It’s never too early to start planning.  Just as you plan your budget, plan your family vacation, plan your retirement, or plan your fantasy football league, start by writing things down.  Multiple studies have shown that the success rates of individuals who write down goals and re-visit them are exponentially higher than individuals who only think about their goals.  And seek out advice from those professionals who can help you the most.  As a member of the American Society of Golf Course Architects (ASGCA), I spend a lot of time fielding calls with potential clients and answering their questions regarding which direction they should be headed.  Part of my job is helping superintendents prioritize improvements to their courses and package them into a well thought-out and organized proposal with real world numbers and time lines.  Most ASGCA members (myself included) will make a site visit and spend some time helping you prepare this information with very little initial cost to help you get the ball rolling.  We know that with the right data and information at your disposal, your chances of successfully navigating the politics involved within your club are greatly increased.  Again, we do this for the growth of the game and because the industry is strongest when we are able to work together to advance the success and sustainability of the game. So pick up that phone or click that mouse or swing by PetSmart and pick up that new carrier pigeon you’ve had your eye on, and reach out to us so we can help you get the thought process started.  A wise man once said “It’s never too early to start planning, but it might be too late to catch up.”  In the interest of full disclosure, no one told me that—I just made it up [Note to self: Write that one down too and trademark it with the “limitation/imagination” one from earlier].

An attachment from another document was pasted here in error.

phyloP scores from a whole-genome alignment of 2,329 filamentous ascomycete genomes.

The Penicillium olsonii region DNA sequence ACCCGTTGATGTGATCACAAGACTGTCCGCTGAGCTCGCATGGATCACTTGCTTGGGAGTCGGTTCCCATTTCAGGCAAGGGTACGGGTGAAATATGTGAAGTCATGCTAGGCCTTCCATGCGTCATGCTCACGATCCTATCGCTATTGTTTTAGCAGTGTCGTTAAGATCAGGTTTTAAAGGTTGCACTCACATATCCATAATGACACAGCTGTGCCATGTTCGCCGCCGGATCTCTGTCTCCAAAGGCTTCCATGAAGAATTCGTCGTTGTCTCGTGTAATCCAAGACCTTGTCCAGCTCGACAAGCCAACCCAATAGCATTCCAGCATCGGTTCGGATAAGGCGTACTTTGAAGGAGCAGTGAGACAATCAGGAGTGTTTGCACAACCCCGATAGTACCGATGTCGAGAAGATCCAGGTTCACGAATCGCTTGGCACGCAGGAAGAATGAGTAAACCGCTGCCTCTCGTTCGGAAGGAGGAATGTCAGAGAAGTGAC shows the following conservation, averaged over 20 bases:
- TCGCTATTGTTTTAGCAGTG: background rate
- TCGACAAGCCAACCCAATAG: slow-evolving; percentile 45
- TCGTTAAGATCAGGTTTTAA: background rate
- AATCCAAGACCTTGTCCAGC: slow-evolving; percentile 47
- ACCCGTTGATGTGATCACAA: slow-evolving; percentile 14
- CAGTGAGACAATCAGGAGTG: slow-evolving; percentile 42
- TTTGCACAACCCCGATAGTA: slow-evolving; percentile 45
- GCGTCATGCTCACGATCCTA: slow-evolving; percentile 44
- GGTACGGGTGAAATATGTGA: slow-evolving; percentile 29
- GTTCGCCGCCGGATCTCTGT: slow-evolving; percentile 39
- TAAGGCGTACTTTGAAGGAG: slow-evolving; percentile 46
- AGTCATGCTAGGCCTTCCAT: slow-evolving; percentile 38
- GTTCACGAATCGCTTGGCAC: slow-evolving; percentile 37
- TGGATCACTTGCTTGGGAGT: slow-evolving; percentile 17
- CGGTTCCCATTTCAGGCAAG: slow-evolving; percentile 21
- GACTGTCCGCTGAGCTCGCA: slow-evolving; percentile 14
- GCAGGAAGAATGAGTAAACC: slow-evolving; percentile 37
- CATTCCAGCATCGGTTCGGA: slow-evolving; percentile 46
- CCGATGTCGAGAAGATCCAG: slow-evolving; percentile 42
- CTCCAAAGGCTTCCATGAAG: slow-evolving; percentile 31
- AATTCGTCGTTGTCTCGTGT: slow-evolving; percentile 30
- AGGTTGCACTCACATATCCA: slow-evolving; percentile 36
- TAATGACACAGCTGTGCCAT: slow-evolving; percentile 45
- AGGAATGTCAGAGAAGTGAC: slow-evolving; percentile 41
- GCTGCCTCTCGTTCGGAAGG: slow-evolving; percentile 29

Nathan Crace, ASGCA Assoc., is an associate member of the American Society of Golf Course Architects (ASGCA).  He is also a member of the Golf Writers’ Association of America and a published author.  You can follow Nathan’s insight into golf and other topics on Twiiter @lipouts.  For more information on Nathan, visit or and for more information on the ASGCA, visit  



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Posted by on March 23, 2016 in Golf, Uncategorized